Twenty-nine studies were included. There were 18 RCTs (613 men), 7 double-blind crossover studies (89 men), 1 single-blind crossover study (6 men), 1 double-blind study with an unknown method of treatment allocation (36 men) and 2 non-randomised studies (67 men).
Testosterone supplementation increased lean body mass (5 out of 7 studies) and decreased fat mass (7 out of 9 studies assessing some measure of body fat) in healthy men with low to slightly decreased testosterone levels. However, these changes were not significant in all cases.
For all studies, testosterone supplementation was associated with either an improvement or no change in lower body strength (5 studies: all reported no change), upper body strength (5 studies: 3 reported no change and 2 reported an improvement), function (7 studies: 4 reported no change and 3 reported improvements in some measures), sexual function (5 studies: 4 reported no change and 1 reported improvements in some measures), and mood (10 studies: 6 reported no change and 4 reported improved mood or energy).
Testosterone supplementation had mixed effects on cognitive function (5 studies). Improvement was found on some measures: spatial and verbal memory, spatial ability and spatial cognition improved in 2 studies, while working memory improved in 1 study. No improvement was found on other measures, i.e. memory recall and verbal fluency (1 study). In addition, verbal fluency failed to improve with practice (1 study).
Testosterone supplementation improved exercise-induced coronary ischaemia seen on electrocardiography (4 studies), but the results for angina were mixed (4 studies: 2 reported reduced angina and 2 reported no change).
A few studies found that men with low testosterone levels were more likely to show improvements in the following outcomes than men with a lesser degree of testosterone deficiency: lumbar bone mineral density (2 studies reported an increase for low testosterone men; no unrestricted studies assessed this outcome), self-reported functional status (4 studies reported no change for low testosterone men; 3 unrestricted studies reported an improvement), libido (3 studies reported an improvement for low testosterone men; 1 unrestricted study reported an improvement), erectile function (1 low testosterone study reported an improvement; 2 unrestricted studies reported no improvement), and exercise-induced coronary ischaemia (2 studies reported a benefit for low-normal testosterone men; 1 study reported a benefit for markedly reduced testosterone).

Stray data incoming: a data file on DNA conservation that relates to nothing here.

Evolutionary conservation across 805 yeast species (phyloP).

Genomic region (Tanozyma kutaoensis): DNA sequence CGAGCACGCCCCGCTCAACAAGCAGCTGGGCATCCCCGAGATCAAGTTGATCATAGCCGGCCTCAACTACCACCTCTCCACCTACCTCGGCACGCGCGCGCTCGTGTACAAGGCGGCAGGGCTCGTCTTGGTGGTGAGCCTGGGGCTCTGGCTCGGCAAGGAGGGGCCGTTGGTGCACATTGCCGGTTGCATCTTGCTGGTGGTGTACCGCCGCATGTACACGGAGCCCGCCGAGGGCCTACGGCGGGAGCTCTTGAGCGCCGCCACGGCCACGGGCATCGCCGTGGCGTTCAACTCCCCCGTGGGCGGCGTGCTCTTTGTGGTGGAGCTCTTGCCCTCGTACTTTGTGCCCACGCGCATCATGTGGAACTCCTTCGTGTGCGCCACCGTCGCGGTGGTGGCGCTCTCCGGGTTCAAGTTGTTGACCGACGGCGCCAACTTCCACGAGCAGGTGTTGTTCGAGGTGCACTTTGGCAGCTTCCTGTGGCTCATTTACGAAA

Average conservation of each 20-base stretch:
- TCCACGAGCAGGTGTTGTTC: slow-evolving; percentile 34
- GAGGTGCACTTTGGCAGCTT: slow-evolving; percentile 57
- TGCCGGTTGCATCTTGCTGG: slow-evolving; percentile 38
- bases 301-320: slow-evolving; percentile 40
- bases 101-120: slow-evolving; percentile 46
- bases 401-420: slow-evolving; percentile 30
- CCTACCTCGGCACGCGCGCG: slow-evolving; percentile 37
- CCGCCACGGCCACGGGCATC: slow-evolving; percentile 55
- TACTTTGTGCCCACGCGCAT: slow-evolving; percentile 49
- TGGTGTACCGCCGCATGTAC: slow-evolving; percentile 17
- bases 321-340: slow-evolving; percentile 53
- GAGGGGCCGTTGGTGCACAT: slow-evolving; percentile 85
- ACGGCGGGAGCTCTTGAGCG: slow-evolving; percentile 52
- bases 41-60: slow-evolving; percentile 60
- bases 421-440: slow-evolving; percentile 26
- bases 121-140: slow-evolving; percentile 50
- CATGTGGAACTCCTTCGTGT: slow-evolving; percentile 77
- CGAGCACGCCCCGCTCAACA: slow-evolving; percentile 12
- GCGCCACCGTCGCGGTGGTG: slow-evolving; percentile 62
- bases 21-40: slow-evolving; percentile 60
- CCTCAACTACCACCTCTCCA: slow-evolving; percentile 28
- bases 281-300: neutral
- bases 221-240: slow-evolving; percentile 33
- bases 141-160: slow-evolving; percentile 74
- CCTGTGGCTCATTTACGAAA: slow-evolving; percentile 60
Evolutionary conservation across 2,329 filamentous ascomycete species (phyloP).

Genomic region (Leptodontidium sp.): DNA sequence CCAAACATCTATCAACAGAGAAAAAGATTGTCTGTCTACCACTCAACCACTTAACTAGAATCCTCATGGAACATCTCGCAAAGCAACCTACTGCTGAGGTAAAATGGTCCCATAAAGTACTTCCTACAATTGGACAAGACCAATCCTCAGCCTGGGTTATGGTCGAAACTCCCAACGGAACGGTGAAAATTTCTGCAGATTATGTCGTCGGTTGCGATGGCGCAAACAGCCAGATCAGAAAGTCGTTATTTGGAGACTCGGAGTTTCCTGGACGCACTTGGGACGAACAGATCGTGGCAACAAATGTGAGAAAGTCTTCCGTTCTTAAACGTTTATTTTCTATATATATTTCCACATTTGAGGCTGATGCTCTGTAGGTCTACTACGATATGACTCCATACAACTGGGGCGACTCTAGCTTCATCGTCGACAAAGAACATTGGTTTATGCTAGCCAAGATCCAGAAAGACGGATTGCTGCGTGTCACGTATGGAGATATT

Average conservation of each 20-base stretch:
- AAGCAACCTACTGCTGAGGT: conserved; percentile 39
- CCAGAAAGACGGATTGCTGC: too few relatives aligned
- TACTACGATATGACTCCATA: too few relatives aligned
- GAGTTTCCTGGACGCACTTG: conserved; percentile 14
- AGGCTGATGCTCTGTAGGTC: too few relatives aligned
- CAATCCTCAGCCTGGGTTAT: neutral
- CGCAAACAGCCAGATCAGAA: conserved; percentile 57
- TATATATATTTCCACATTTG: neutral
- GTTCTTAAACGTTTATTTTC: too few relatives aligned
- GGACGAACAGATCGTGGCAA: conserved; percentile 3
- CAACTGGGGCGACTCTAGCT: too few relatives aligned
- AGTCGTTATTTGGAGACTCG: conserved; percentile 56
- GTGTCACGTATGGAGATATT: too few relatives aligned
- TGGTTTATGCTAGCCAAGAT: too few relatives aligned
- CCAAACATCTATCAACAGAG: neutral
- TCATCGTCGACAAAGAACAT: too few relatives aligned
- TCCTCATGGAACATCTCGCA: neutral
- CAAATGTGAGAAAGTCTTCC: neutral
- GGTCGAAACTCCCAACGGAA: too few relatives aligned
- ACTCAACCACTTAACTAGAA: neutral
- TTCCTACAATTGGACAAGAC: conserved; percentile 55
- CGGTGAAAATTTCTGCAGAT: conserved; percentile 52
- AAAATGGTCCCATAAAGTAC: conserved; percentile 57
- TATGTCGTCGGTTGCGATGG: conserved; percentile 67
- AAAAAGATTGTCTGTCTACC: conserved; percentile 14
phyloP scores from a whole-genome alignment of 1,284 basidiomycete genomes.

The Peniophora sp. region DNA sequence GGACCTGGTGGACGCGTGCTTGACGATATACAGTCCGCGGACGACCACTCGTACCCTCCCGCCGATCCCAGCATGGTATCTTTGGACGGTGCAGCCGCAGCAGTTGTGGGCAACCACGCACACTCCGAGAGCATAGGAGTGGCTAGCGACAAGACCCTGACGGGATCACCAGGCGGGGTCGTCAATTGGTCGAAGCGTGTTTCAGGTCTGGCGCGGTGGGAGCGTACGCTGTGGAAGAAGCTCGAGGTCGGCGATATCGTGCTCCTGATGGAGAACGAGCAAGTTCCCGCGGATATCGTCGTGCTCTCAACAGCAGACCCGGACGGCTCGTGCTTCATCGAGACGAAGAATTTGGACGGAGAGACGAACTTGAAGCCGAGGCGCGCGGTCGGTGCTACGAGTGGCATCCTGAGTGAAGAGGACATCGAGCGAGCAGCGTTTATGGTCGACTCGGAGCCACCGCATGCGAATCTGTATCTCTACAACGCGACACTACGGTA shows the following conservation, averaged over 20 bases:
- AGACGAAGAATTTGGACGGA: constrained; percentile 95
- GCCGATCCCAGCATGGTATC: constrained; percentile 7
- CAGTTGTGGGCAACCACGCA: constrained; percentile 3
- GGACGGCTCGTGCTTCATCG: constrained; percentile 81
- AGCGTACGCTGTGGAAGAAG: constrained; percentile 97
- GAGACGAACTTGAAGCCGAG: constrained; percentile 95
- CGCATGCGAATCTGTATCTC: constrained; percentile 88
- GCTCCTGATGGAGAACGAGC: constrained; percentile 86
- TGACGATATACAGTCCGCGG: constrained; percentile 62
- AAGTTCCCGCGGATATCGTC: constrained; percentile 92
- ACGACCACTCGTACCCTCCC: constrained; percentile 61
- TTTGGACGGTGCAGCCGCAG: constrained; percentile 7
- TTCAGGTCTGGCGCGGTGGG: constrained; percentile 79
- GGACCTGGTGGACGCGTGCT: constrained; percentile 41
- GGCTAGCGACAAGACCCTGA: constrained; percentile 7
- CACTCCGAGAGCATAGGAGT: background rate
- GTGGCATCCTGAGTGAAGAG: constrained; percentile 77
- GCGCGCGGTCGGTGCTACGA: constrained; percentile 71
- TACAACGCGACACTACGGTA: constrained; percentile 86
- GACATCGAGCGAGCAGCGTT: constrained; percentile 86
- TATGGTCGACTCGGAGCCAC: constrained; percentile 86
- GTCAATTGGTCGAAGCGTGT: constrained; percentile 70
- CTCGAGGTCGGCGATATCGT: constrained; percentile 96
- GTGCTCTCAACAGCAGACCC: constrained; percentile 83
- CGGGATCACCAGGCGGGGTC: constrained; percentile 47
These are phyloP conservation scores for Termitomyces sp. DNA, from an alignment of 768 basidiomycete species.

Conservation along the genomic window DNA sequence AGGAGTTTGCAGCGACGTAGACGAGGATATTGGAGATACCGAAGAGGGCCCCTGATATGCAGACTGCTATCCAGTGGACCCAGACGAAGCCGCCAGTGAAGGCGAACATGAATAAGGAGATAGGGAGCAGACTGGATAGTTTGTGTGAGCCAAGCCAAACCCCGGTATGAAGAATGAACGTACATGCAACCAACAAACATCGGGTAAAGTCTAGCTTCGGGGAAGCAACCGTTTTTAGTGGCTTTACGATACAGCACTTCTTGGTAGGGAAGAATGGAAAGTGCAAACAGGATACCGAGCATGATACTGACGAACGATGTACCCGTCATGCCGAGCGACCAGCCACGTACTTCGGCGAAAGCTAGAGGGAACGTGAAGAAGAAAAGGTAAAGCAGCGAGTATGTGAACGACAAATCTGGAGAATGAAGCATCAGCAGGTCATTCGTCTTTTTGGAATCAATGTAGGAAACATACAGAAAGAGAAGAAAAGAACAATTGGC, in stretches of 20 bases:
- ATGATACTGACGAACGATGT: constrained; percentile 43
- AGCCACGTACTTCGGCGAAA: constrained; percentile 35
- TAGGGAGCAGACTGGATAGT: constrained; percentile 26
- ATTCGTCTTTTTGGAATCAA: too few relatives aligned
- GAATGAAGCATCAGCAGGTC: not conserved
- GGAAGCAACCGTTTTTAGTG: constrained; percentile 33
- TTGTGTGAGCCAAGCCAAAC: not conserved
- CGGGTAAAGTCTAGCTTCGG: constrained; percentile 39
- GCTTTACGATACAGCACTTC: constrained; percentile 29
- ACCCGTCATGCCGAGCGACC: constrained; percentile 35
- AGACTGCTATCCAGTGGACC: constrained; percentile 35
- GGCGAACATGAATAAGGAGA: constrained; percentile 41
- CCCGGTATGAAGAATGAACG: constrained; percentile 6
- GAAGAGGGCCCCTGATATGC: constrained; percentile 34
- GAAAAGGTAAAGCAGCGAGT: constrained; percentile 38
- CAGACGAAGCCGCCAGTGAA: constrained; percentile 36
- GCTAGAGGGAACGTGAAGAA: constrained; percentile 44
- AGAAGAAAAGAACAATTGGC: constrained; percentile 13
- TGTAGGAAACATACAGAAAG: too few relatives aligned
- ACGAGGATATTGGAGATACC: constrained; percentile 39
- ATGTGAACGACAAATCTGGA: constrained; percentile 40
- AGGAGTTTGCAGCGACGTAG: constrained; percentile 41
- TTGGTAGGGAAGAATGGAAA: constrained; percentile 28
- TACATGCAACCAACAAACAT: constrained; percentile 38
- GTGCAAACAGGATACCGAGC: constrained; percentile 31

Testosterone supplementation had no major adverse effects on lipids: 4 studies reported that low-density lipoprotein cholesterol levels were reduced or unchanged, while 6 studies reported that high-density lipoprotein levels were unchanged.
Most of the studies reported that the mean haematocrit increased from baseline by 2.5 to 5%. Between 6 and 25% of men developed haematocrit levels above the normal range.
Nine studies found no increase in voiding symptoms, abnormal findings on examination of the prostate, or postvoid residual urine during treatment. One study found that the prostate increased in size by 12%. The results for prostate-specific antigen were mixed: 5 studies reported no effect, while 4 studies reported a significant increase even after 6 weeks' treatment.
One study reported no change in sleep apnoea with testosterone supplementation.